Posterior pelvic fracture urethral distraction defect (PFUDD) is a challenging urologic problem that may result in complications, such as urinary incontinence and inability to void due to recurrent stricture leading to a lifelong disabling condition.
The most common etiology of posterior urethral injury is motor vehicle accidents.
Modern cross-sectional imaging, such as sonourethrography and magnetic resonance imaging help assess stricture pathology better, but their precise role in PFUDD management remains undefined. In regular case assessment can be done by combined retrograde urethrogram (RGU) + micturatingcystourethrogram (MCU) or by doing bougie + RGU.
As the understanding of the disease process has improved with evolution of better imaging in the form of magnetic resonance imaging (MRI) and Doppler ultrasound and with better surgical techniques, the success rates of posterior anastomotic urethroplasty have improved worldwide.
The most important complication of surgical reconstruction is restenosis, occurring in less than 10% cases, most of which can be corrected by a redo anastomotic urethroplasty. The most common complication associated with this condition is erectile dysfunction. Urinary incontinence is a much rarer complication of this surgery in the present day.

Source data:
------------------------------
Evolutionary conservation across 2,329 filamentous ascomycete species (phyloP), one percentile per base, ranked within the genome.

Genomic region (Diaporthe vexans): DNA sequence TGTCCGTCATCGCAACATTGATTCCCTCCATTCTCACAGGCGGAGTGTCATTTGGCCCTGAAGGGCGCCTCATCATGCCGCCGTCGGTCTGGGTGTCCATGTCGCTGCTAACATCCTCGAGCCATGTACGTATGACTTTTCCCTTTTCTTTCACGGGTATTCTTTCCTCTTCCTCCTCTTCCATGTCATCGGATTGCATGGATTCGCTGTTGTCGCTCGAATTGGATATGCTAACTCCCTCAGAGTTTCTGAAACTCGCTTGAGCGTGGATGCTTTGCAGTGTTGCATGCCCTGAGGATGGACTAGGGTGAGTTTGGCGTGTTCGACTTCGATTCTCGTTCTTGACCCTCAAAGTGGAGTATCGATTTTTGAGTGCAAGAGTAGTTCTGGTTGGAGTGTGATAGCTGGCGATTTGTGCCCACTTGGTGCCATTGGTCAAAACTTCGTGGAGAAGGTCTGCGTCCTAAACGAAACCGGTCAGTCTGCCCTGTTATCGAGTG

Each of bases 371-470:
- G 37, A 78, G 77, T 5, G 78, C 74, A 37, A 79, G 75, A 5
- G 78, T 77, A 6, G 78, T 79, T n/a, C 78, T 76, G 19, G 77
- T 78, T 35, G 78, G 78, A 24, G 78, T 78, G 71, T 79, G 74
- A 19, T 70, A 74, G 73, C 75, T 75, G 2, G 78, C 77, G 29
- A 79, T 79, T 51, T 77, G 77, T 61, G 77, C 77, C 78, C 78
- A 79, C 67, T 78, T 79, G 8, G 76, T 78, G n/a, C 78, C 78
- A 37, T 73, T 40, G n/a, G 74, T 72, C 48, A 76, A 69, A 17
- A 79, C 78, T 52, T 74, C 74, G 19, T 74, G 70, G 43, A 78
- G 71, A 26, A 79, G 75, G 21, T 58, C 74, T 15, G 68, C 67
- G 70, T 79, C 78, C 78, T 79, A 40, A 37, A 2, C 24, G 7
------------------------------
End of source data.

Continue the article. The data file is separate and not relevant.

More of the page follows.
The principles in the surgical management of posterior urethral distraction defect include complete excision of scar tissue involving the membranoprostatic region, lateral fixation of pliable prostatic mucosa, and creation of a tension-free mucosa to mucosa anastomosis. This can be accomplished by progressive perineal approach in most cases, with abdomino-perineal approach being required only in a few select patients. The most important maneuver to achieve tension-free anastomosis is the mobilization of bulbar urethra, which is sufficient in many cases to bridge a gap of 2–3 cm. An elaborated perineal approach including separation of corporal bodies, inferior pubectomy, and supracrural rerouting of the urethra or a perineoabdominal approach with superior or total pubectomy is required in longer defects or complex cases .The purpose of these techniques is to straighten the normally curved course of the urethra and to achieve a shorter distance to the prostatic urethra.